Mellon on the Markets: Lessons learned

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6 mins. to read
Mellon on the Markets: Lessons learned

This letter is being written on Emirates Airlines on an exceptionally long journey from Sydney to London (28 hours, 7 hours layover in Dubai). Among the many things running through my jet-lagged mind include the thought: How do the Gulf airport hubs survive the arrival of a host of very long-haul flights (e.g. via Quantas Perth to London)?

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Airlines like Emirates, Qatar and Etihad have built enormous networks based on passenger interchange and having a huge flow of passengers through their airports (Dubai Airport is NOT good in my experience). Once people can go from wherever to wherever, will they bother to go on airlines that stop en route? I have to believe that relative to their tiny size, the airline business is important to countries such as Dubai, and probably drives quite a lot of in-transit tourism.

However, being stuck on a plane for more than 17 hours is probably not good for the body and soul. So, maybe there will still be a role, and besides I only get caviar on Emirates, so I think I will stick with it!

Related, and I think interesting, is that some US airlines make more money from their loyalty schemes than from their actual operations. This is because card companies and others buy miles to “reward” their users, and that money – and lots of it – flows to the airline’s bottom line. After all, you can only use these miles when the airlines have empty capacity – and in many cases, that is a forlorn hope, at least in my experience with our very own flag carrier.

But it also probably means that US airlines – which in the past were hugely buffeted by oil prices and a downturn in load factors in recessionary conditions – may be able to weather the storm better. When I was a young US fund manager, airlines were a no-no, and the great Warren Buffet so-described them with choicer words, but maybe now they are worth watching. They are still indescribably awful to fly on, though, staffed as they are by inattentive unionised and self-entitled people, and of course, a packing system that would do a sardine factory proud.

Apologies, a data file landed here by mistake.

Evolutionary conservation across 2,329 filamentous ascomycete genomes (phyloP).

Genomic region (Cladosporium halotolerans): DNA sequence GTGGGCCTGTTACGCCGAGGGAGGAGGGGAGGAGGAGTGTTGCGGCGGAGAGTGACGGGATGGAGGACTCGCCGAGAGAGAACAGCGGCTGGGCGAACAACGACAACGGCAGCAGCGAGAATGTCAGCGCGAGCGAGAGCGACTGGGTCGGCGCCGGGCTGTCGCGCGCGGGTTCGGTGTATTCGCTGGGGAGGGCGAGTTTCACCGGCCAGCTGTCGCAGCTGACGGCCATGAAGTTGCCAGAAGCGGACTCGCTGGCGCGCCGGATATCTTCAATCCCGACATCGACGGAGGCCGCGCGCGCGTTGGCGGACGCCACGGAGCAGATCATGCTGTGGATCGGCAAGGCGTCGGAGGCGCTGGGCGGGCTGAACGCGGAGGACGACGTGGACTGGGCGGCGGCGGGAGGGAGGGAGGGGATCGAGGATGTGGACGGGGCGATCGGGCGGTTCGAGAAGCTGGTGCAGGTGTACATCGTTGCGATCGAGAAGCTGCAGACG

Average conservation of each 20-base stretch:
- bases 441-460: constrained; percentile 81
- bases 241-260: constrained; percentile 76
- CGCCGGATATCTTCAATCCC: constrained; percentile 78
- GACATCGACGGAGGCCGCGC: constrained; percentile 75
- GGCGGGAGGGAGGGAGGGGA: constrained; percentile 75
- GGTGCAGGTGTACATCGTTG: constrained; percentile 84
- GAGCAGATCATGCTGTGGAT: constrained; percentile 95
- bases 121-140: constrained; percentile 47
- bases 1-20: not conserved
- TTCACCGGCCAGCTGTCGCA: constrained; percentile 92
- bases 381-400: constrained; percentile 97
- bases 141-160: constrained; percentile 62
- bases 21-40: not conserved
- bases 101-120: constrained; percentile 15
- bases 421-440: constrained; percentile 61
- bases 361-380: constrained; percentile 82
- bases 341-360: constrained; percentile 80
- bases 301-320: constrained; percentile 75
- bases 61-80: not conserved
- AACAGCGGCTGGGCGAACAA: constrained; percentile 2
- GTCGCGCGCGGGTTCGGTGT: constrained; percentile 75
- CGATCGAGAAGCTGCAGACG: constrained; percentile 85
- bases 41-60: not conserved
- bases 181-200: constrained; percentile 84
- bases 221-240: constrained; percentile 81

Return to Oz

I haven’t exactly counted how many times I have been to Australia, but it’s well over a hundred and I love it very much. I have some of my best friends there, and it is indeed a lucky and seemingly generally happy country. I am concerned, however, to see the Economist magazine of this week eulogizing the place, praising its rapid growth and sound economic policies.

Firstly, those sorts of hagiographic articles (see Business Week c.1989 regarding Japan) normally foretell or coincide with a peak in fortunes. Secondly, I don’t think all is well with the Australian economy – the banks are far too exposed to residential and commercial property, consumers are highly indebted, and a lot of GDP growth is the result of immigration. There is also a tax on anything and a lot of rules that an observant and large bureaucracy assiduously enforces.

Beware of magazine writers paying your country a visit with praise in mind!

I did get to watch Prince Harry sweep by in his cavalcade – and watch his expert and attuned performance on TV. I imagine that Australia will one day be a Republic, but there are strong ties that bind us in the UK to them and they seem to my casual eye to be getting stronger, not weaker.

Lessons learned

Now, to money. At long last, my call on the FAANG stocks is coming right, with my No.1 bugbear Facebook (NASDAQ:FB) falling fastest. But the warnings of coming regulations, banking-like fines, mounting competition and slowing growth is all becoming clear. These stocks are to be avoided.